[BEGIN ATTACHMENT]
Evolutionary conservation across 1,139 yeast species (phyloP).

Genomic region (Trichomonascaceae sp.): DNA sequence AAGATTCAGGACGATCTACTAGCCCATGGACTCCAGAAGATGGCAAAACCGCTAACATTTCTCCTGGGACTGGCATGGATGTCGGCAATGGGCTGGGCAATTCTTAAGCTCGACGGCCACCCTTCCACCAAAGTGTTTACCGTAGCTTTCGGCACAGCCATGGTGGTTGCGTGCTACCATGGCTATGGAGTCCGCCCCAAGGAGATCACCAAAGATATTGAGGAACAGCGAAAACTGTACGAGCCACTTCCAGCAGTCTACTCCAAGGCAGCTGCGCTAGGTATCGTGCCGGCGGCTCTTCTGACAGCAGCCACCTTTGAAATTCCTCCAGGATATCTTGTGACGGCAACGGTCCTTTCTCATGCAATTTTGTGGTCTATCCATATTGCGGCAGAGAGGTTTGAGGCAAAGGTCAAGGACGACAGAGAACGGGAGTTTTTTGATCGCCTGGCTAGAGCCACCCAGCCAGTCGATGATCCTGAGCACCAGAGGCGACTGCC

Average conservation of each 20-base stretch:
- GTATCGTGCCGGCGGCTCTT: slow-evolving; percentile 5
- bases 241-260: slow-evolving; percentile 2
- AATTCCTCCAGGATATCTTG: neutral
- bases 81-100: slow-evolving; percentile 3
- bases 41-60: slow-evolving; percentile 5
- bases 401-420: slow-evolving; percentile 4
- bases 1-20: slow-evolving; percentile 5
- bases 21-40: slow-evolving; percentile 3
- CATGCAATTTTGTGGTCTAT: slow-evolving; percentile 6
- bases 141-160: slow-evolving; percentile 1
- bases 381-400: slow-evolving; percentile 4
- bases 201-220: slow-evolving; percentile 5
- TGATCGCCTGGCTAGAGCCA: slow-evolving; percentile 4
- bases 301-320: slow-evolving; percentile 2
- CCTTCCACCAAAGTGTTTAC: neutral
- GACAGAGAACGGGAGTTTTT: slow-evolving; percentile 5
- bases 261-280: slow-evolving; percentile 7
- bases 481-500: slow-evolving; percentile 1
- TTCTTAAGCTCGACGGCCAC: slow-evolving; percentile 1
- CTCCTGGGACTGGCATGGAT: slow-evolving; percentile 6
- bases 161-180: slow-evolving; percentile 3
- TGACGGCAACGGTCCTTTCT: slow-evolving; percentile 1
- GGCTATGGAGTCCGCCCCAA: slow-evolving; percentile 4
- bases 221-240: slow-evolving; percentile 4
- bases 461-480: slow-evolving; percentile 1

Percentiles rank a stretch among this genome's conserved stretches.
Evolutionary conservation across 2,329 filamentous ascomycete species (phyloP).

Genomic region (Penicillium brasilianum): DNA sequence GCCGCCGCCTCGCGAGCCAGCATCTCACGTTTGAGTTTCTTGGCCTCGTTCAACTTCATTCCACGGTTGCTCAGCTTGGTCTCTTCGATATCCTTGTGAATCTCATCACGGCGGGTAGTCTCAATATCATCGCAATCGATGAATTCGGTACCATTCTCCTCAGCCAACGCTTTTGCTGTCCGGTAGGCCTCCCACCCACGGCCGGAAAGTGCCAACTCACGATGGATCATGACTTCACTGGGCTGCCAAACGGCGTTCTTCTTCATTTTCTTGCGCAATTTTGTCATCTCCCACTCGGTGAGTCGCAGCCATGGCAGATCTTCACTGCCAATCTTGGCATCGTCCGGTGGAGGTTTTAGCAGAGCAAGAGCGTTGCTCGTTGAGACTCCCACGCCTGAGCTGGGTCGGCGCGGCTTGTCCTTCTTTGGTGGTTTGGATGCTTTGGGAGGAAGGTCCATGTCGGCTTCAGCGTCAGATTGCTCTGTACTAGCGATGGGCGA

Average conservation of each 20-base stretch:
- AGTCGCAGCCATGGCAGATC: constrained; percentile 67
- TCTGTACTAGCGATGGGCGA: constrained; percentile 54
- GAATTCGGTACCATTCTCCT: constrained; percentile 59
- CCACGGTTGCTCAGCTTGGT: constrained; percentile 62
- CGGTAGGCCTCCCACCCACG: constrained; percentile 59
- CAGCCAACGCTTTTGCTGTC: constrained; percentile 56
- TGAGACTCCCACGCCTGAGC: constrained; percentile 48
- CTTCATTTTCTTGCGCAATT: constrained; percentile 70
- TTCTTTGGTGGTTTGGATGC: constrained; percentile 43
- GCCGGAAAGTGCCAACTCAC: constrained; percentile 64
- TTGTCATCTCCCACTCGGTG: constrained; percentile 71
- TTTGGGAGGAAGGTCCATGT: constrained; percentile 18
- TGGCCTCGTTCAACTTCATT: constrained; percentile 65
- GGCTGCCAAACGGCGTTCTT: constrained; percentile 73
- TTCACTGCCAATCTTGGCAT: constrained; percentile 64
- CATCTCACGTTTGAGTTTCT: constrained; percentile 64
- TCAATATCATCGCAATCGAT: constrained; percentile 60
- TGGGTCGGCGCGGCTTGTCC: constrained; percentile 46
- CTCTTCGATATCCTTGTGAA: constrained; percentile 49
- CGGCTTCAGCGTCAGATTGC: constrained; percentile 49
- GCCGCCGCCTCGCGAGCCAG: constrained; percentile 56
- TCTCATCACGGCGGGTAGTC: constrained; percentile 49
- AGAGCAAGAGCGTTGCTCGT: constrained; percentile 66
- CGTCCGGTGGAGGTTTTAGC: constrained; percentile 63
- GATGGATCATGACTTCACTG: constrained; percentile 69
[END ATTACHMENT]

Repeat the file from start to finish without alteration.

Evolutionary conservation across 1,139 yeast species (phyloP).

Genomic region (Trichomonascaceae sp.): DNA sequence AAGATTCAGGACGATCTACTAGCCCATGGACTCCAGAAGATGGCAAAACCGCTAACATTTCTCCTGGGACTGGCATGGATGTCGGCAATGGGCTGGGCAATTCTTAAGCTCGACGGCCACCCTTCCACCAAAGTGTTTACCGTAGCTTTCGGCACAGCCATGGTGGTTGCGTGCTACCATGGCTATGGAGTCCGCCCCAAGGAGATCACCAAAGATATTGAGGAACAGCGAAAACTGTACGAGCCACTTCCAGCAGTCTACTCCAAGGCAGCTGCGCTAGGTATCGTGCCGGCGGCTCTTCTGACAGCAGCCACCTTTGAAATTCCTCCAGGATATCTTGTGACGGCAACGGTCCTTTCTCATGCAATTTTGTGGTCTATCCATATTGCGGCAGAGAGGTTTGAGGCAAAGGTCAAGGACGACAGAGAACGGGAGTTTTTTGATCGCCTGGCTAGAGCCACCCAGCCAGTCGATGATCCTGAGCACCAGAGGCGACTGCC

Average conservation of each 20-base stretch:
- GTATCGTGCCGGCGGCTCTT: slow-evolving; percentile 5
- bases 241-260: slow-evolving; percentile 2
- AATTCCTCCAGGATATCTTG: neutral
- bases 81-100: slow-evolving; percentile 3
- bases 41-60: slow-evolving; percentile 5
- bases 401-420: slow-evolving; percentile 4
- bases 1-20: slow-evolving; percentile 5
- bases 21-40: slow-evolving; percentile 3
- CATGCAATTTTGTGGTCTAT: slow-evolving; percentile 6
- bases 141-160: slow-evolving; percentile 1
- bases 381-400: slow-evolving; percentile 4
- bases 201-220: slow-evolving; percentile 5
- TGATCGCCTGGCTAGAGCCA: slow-evolving; percentile 4
- bases 301-320: slow-evolving; percentile 2
- CCTTCCACCAAAGTGTTTAC: neutral
- GACAGAGAACGGGAGTTTTT: slow-evolving; percentile 5
- bases 261-280: slow-evolving; percentile 7
- bases 481-500: slow-evolving; percentile 1
- TTCTTAAGCTCGACGGCCAC: slow-evolving; percentile 1
- CTCCTGGGACTGGCATGGAT: slow-evolving; percentile 6
- bases 161-180: slow-evolving; percentile 3
- TGACGGCAACGGTCCTTTCT: slow-evolving; percentile 1
- GGCTATGGAGTCCGCCCCAA: slow-evolving; percentile 4
- bases 221-240: slow-evolving; percentile 4
- bases 461-480: slow-evolving; percentile 1

Percentiles rank a stretch among this genome's conserved stretches.
Evolutionary conservation across 2,329 filamentous ascomycete species (phyloP).

Genomic region (Penicillium brasilianum): DNA sequence GCCGCCGCCTCGCGAGCCAGCATCTCACGTTTGAGTTTCTTGGCCTCGTTCAACTTCATTCCACGGTTGCTCAGCTTGGTCTCTTCGATATCCTTGTGAATCTCATCACGGCGGGTAGTCTCAATATCATCGCAATCGATGAATTCGGTACCATTCTCCTCAGCCAACGCTTTTGCTGTCCGGTAGGCCTCCCACCCACGGCCGGAAAGTGCCAACTCACGATGGATCATGACTTCACTGGGCTGCCAAACGGCGTTCTTCTTCATTTTCTTGCGCAATTTTGTCATCTCCCACTCGGTGAGTCGCAGCCATGGCAGATCTTCACTGCCAATCTTGGCATCGTCCGGTGGAGGTTTTAGCAGAGCAAGAGCGTTGCTCGTTGAGACTCCCACGCCTGAGCTGGGTCGGCGCGGCTTGTCCTTCTTTGGTGGTTTGGATGCTTTGGGAGGAAGGTCCATGTCGGCTTCAGCGTCAGATTGCTCTGTACTAGCGATGGGCGA

Average conservation of each 20-base stretch:
- AGTCGCAGCCATGGCAGATC: constrained; percentile 67
- TCTGTACTAGCGATGGGCGA: constrained; percentile 54
- GAATTCGGTACCATTCTCCT: constrained; percentile 59
- CCACGGTTGCTCAGCTTGGT: constrained; percentile 62
- CGGTAGGCCTCCCACCCACG: constrained; percentile 59
- CAGCCAACGCTTTTGCTGTC: constrained; percentile 56
- TGAGACTCCCACGCCTGAGC: constrained; percentile 48
- CTTCATTTTCTTGCGCAATT: constrained; percentile 70
- TTCTTTGGTGGTTTGGATGC: constrained; percentile 43
- GCCGGAAAGTGCCAACTCAC: constrained; percentile 64
- TTGTCATCTCCCACTCGGTG: constrained; percentile 71
- TTTGGGAGGAAGGTCCATGT: constrained; percentile 18
- TGGCCTCGTTCAACTTCATT: constrained; percentile 65
- GGCTGCCAAACGGCGTTCTT: constrained; percentile 73
- TTCACTGCCAATCTTGGCAT: constrained; percentile 64
- CATCTCACGTTTGAGTTTCT: constrained; percentile 64
- TCAATATCATCGCAATCGAT: constrained; percentile 60
- TGGGTCGGCGCGGCTTGTCC: constrained; percentile 46
- CTCTTCGATATCCTTGTGAA: constrained; percentile 49
- CGGCTTCAGCGTCAGATTGC: constrained; percentile 49
- GCCGCCGCCTCGCGAGCCAG: constrained; percentile 56
- TCTCATCACGGCGGGTAGTC: constrained; percentile 49
- AGAGCAAGAGCGTTGCTCGT: constrained; percentile 66
- CGTCCGGTGGAGGTTTTAGC: constrained; percentile 63
- GATGGATCATGACTTCACTG: constrained; percentile 69